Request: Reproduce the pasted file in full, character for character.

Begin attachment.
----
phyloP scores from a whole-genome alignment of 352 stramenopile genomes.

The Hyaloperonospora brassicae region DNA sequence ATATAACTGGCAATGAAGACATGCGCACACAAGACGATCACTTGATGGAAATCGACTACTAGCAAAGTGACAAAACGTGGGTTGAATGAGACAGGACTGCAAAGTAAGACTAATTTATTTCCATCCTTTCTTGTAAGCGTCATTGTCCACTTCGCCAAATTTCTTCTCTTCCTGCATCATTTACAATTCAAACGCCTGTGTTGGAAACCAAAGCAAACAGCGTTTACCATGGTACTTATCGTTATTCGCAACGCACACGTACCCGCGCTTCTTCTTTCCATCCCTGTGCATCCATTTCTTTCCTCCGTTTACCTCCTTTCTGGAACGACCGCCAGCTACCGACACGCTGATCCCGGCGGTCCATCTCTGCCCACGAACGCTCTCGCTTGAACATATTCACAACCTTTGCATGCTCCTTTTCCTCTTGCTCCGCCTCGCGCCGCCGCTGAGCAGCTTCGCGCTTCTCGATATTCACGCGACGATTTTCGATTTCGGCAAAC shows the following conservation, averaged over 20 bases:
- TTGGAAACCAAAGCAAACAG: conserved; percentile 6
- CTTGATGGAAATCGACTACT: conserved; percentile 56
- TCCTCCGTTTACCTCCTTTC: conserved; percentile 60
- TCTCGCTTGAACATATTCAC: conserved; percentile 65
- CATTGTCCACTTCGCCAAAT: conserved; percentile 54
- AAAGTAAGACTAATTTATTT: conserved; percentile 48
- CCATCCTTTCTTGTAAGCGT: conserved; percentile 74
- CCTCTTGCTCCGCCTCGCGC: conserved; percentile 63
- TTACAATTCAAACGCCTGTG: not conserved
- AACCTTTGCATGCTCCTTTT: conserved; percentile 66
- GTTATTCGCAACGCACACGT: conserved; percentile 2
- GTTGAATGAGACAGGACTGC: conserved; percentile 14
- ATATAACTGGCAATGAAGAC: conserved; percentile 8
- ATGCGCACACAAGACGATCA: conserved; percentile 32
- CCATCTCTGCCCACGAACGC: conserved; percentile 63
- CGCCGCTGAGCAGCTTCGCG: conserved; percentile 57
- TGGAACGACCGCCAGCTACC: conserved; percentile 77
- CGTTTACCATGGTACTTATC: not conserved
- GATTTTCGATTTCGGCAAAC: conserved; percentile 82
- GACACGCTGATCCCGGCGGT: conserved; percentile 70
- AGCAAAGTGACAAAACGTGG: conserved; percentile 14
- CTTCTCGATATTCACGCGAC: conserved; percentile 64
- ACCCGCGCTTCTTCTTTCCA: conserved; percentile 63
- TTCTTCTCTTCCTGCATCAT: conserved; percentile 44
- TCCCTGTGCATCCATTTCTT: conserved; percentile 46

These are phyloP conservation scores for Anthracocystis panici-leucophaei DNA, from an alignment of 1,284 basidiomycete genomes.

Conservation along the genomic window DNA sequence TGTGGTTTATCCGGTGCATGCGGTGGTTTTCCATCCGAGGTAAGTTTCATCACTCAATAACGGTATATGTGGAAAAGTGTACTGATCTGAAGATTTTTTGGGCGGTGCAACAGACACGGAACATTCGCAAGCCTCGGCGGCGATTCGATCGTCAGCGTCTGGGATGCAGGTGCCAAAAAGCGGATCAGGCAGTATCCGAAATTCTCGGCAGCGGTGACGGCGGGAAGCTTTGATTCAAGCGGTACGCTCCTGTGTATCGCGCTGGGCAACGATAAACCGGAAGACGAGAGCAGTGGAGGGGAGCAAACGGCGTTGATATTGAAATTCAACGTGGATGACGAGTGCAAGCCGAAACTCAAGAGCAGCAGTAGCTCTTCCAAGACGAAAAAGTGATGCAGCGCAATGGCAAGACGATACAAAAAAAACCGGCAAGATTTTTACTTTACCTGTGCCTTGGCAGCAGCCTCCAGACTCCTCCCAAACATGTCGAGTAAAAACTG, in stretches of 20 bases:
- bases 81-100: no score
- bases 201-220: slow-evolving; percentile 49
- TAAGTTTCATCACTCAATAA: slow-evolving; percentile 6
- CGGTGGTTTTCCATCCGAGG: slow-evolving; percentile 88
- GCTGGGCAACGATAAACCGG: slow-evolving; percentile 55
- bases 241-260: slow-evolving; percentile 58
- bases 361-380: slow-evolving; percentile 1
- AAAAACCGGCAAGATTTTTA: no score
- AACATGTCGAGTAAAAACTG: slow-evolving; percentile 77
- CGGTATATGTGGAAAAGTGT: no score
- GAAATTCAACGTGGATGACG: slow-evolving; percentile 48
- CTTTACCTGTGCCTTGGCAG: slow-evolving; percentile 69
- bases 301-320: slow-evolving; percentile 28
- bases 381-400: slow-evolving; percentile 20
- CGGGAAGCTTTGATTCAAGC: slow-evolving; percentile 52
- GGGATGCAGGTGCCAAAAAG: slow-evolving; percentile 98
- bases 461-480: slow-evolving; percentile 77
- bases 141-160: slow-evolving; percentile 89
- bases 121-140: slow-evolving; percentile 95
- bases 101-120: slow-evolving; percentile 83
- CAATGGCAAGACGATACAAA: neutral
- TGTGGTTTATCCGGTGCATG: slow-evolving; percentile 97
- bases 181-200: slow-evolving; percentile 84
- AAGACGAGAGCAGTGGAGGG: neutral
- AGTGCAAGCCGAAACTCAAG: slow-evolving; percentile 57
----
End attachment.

phyloP scores from a whole-genome alignment of 352 stramenopile genomes.

The Hyaloperonospora brassicae region DNA sequence ATATAACTGGCAATGAAGACATGCGCACACAAGACGATCACTTGATGGAAATCGACTACTAGCAAAGTGACAAAACGTGGGTTGAATGAGACAGGACTGCAAAGTAAGACTAATTTATTTCCATCCTTTCTTGTAAGCGTCATTGTCCACTTCGCCAAATTTCTTCTCTTCCTGCATCATTTACAATTCAAACGCCTGTGTTGGAAACCAAAGCAAACAGCGTTTACCATGGTACTTATCGTTATTCGCAACGCACACGTACCCGCGCTTCTTCTTTCCATCCCTGTGCATCCATTTCTTTCCTCCGTTTACCTCCTTTCTGGAACGACCGCCAGCTACCGACACGCTGATCCCGGCGGTCCATCTCTGCCCACGAACGCTCTCGCTTGAACATATTCACAACCTTTGCATGCTCCTTTTCCTCTTGCTCCGCCTCGCGCCGCCGCTGAGCAGCTTCGCGCTTCTCGATATTCACGCGACGATTTTCGATTTCGGCAAAC shows the following conservation, averaged over 20 bases:
- TTGGAAACCAAAGCAAACAG: conserved; percentile 6
- CTTGATGGAAATCGACTACT: conserved; percentile 56
- TCCTCCGTTTACCTCCTTTC: conserved; percentile 60
- TCTCGCTTGAACATATTCAC: conserved; percentile 65
- CATTGTCCACTTCGCCAAAT: conserved; percentile 54
- AAAGTAAGACTAATTTATTT: conserved; percentile 48
- CCATCCTTTCTTGTAAGCGT: conserved; percentile 74
- CCTCTTGCTCCGCCTCGCGC: conserved; percentile 63
- TTACAATTCAAACGCCTGTG: not conserved
- AACCTTTGCATGCTCCTTTT: conserved; percentile 66
- GTTATTCGCAACGCACACGT: conserved; percentile 2
- GTTGAATGAGACAGGACTGC: conserved; percentile 14
- ATATAACTGGCAATGAAGAC: conserved; percentile 8
- ATGCGCACACAAGACGATCA: conserved; percentile 32
- CCATCTCTGCCCACGAACGC: conserved; percentile 63
- CGCCGCTGAGCAGCTTCGCG: conserved; percentile 57
- TGGAACGACCGCCAGCTACC: conserved; percentile 77
- CGTTTACCATGGTACTTATC: not conserved
- GATTTTCGATTTCGGCAAAC: conserved; percentile 82
- GACACGCTGATCCCGGCGGT: conserved; percentile 70
- AGCAAAGTGACAAAACGTGG: conserved; percentile 14
- CTTCTCGATATTCACGCGAC: conserved; percentile 64
- ACCCGCGCTTCTTCTTTCCA: conserved; percentile 63
- TTCTTCTCTTCCTGCATCAT: conserved; percentile 44
- TCCCTGTGCATCCATTTCTT: conserved; percentile 46

These are phyloP conservation scores for Anthracocystis panici-leucophaei DNA, from an alignment of 1,284 basidiomycete genomes.

Conservation along the genomic window DNA sequence TGTGGTTTATCCGGTGCATGCGGTGGTTTTCCATCCGAGGTAAGTTTCATCACTCAATAACGGTATATGTGGAAAAGTGTACTGATCTGAAGATTTTTTGGGCGGTGCAACAGACACGGAACATTCGCAAGCCTCGGCGGCGATTCGATCGTCAGCGTCTGGGATGCAGGTGCCAAAAAGCGGATCAGGCAGTATCCGAAATTCTCGGCAGCGGTGACGGCGGGAAGCTTTGATTCAAGCGGTACGCTCCTGTGTATCGCGCTGGGCAACGATAAACCGGAAGACGAGAGCAGTGGAGGGGAGCAAACGGCGTTGATATTGAAATTCAACGTGGATGACGAGTGCAAGCCGAAACTCAAGAGCAGCAGTAGCTCTTCCAAGACGAAAAAGTGATGCAGCGCAATGGCAAGACGATACAAAAAAAACCGGCAAGATTTTTACTTTACCTGTGCCTTGGCAGCAGCCTCCAGACTCCTCCCAAACATGTCGAGTAAAAACTG, in stretches of 20 bases:
- bases 81-100: no score
- bases 201-220: slow-evolving; percentile 49
- TAAGTTTCATCACTCAATAA: slow-evolving; percentile 6
- CGGTGGTTTTCCATCCGAGG: slow-evolving; percentile 88
- GCTGGGCAACGATAAACCGG: slow-evolving; percentile 55
- bases 241-260: slow-evolving; percentile 58
- bases 361-380: slow-evolving; percentile 1
- AAAAACCGGCAAGATTTTTA: no score
- AACATGTCGAGTAAAAACTG: slow-evolving; percentile 77
- CGGTATATGTGGAAAAGTGT: no score
- GAAATTCAACGTGGATGACG: slow-evolving; percentile 48
- CTTTACCTGTGCCTTGGCAG: slow-evolving; percentile 69
- bases 301-320: slow-evolving; percentile 28
- bases 381-400: slow-evolving; percentile 20
- CGGGAAGCTTTGATTCAAGC: slow-evolving; percentile 52
- GGGATGCAGGTGCCAAAAAG: slow-evolving; percentile 98
- bases 461-480: slow-evolving; percentile 77
- bases 141-160: slow-evolving; percentile 89
- bases 121-140: slow-evolving; percentile 95
- bases 101-120: slow-evolving; percentile 83
- CAATGGCAAGACGATACAAA: neutral
- TGTGGTTTATCCGGTGCATG: slow-evolving; percentile 97
- bases 181-200: slow-evolving; percentile 84
- AAGACGAGAGCAGTGGAGGG: neutral
- AGTGCAAGCCGAAACTCAAG: slow-evolving; percentile 57